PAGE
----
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The Saratoga Falcon

The Saratoga Falcon

Unique humor and stories helps students learn

Teacher keeps students awake with humor

Class was never boring with now-retired science teacher Bob Kucer. Kucer would often enjoy giving his students a hard time with his witty humor.

Junior Eric Taw fondly remembers one of Kucer’s many quick-witted moments.

“Once my parents gave me a Christmas present to give to him and it was a box of See’s Candy,” Taw said. “He just looked at it and said, ‘What kind of poison did you put in this?’ He was really funny that way.”

Another memory Taw recalls is Kucer’s good-natured way of joking with students during class.

“There was this one time where Mr. Kucer showed us a video and it paused because it needed to buffer. Someone said it needed to reach its buffering capacity,” Taw said.

In response to the student’s chemistry pun, Kucer laughed and made an irreverent gesture.

Kucer’s sense of humor served as a valuable asset during his years of teaching. It kept students aware and engaged throughout the 95-minute block periods.

“Humor keeps people awake and paying attention for the next joke,” Taw said. “That way they pay attention for the rest of the class.”

Science teacher makes carbohydrates interesting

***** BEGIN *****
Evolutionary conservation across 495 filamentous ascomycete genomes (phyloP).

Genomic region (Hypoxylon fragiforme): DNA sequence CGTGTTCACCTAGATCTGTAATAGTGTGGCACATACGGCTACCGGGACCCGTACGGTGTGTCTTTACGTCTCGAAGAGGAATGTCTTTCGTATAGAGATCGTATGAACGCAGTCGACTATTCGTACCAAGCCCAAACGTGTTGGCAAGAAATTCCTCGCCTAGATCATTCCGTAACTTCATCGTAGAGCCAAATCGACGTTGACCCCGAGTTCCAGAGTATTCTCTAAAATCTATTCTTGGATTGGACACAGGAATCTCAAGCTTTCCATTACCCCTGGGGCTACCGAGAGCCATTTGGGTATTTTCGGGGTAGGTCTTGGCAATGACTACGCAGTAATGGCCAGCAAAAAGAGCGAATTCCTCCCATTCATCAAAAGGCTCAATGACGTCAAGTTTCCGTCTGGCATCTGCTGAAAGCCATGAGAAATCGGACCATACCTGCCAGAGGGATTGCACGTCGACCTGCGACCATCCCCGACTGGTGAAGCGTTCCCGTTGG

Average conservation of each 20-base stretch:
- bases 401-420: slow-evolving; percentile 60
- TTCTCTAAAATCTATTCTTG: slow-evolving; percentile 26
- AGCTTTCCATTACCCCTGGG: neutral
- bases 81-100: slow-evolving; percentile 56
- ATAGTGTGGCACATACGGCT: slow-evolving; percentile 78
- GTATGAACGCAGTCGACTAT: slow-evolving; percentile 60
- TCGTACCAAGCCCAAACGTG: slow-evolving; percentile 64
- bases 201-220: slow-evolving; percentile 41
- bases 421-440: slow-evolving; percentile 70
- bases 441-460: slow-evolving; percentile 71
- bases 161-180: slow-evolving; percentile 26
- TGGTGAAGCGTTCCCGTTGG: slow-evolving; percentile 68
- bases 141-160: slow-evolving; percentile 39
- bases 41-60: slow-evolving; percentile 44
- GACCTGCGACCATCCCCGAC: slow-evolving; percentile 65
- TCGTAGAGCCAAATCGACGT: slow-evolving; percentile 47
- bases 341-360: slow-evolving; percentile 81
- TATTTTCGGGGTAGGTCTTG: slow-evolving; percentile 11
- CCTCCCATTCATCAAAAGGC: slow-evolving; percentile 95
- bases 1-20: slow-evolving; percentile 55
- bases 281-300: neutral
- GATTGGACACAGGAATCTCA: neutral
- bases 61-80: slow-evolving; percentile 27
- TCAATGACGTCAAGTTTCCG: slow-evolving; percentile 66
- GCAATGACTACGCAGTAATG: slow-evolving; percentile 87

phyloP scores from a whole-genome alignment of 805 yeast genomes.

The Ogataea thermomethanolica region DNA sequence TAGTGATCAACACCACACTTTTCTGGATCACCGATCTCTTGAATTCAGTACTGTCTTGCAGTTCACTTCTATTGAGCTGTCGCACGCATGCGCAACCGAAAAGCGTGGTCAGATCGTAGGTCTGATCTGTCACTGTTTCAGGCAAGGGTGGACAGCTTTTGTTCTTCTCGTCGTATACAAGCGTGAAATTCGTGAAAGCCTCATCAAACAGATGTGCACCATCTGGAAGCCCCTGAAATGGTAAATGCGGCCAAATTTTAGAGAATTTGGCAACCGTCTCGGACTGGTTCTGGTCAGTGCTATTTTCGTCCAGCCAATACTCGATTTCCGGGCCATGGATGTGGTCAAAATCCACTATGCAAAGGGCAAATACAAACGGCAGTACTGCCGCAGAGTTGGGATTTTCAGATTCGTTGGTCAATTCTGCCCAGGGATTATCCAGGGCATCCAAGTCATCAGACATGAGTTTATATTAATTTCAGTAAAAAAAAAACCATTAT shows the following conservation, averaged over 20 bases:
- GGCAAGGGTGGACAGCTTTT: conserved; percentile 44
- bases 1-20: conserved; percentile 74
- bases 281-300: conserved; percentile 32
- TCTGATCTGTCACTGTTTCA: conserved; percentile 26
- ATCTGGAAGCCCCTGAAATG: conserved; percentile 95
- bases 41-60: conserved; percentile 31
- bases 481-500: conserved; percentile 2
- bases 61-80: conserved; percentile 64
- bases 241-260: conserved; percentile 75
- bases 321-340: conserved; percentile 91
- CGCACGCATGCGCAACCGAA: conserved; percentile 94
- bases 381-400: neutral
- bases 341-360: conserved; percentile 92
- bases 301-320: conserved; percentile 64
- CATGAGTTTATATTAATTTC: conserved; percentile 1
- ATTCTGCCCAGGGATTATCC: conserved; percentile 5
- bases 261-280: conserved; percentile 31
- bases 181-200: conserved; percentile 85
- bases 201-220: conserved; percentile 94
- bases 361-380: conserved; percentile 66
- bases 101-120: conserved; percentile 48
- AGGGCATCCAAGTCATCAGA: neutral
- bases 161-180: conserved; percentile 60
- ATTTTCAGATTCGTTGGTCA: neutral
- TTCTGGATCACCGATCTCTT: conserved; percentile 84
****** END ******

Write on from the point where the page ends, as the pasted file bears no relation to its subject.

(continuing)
The science department is popular for having quirky and witty teachers, each unique in their own way, but none are quite like science teacher Lisa Cochrum.

Sophomore Abhi Dankar has plenty of memorable stories about Cochrum, his freshman biology teacher.

The class had been learning about the food pyramid and what foods were necessary to keep healthy, prompting Cochrum into one of her colorful stories.

“Ms. Cochrum was climbing a mountain and was really scared,” Dankar said. “The man climbing above her had stopped and she was really confused.”

The man had passed out and was blocking Cochrum’s way.

“She knew that he needed energy, so she grabbed her bag, pulled out some chips and fed him,” Dankar said. “Eventually he got up and continued climbing.”

Dankar admits that the story may have been a little exaggerated, but still “stuck with me because I was sort of amazed that she saved him like that.” 

Cochrum is well-known for her crazy adventures and stories, but not remembered as often for the lesson behind them.
Cochrum’s story not only entertained the class but also made it memorable that carbohydrates are necessary to function.

“I still sort of laugh about it to this day, just because it’s so crazy,” Dankar said. “Her stories really do have a big impact on the classroom. It became everyone’s favorite class.”
A grossed-out group of freshmen

Senior Maggy Liu recalls a particularly memorable story from her freshman year biology class with Kristen Thomson.

“It was the end of the year, so we were on the reproductive unit and were talking about pregnancy,” Liu said, “Mrs. Thomson wanted to show us how far the cervix had to expand in order for the baby to get out.”

Thomson took her hands, measured a centimeter and began to expand them.

“She just kept making these ‘I know’ faces and saying things like ‘Oh, you think it stops here? It gets bigger. It gets bigger!’” Liu said.

When Thomson’s hands reached 10 centimeters, she looked around the classroom with a “completely self-satisfied face.”

“It was as if she was totally pleased with herself for grossing a class of freshmen out,” Liu said.

Even though she was horrified in the moment, Liu does admit that it helped her learn.

“Three years later and I still remember that story,” Liu said. “It definitely made an impact.”


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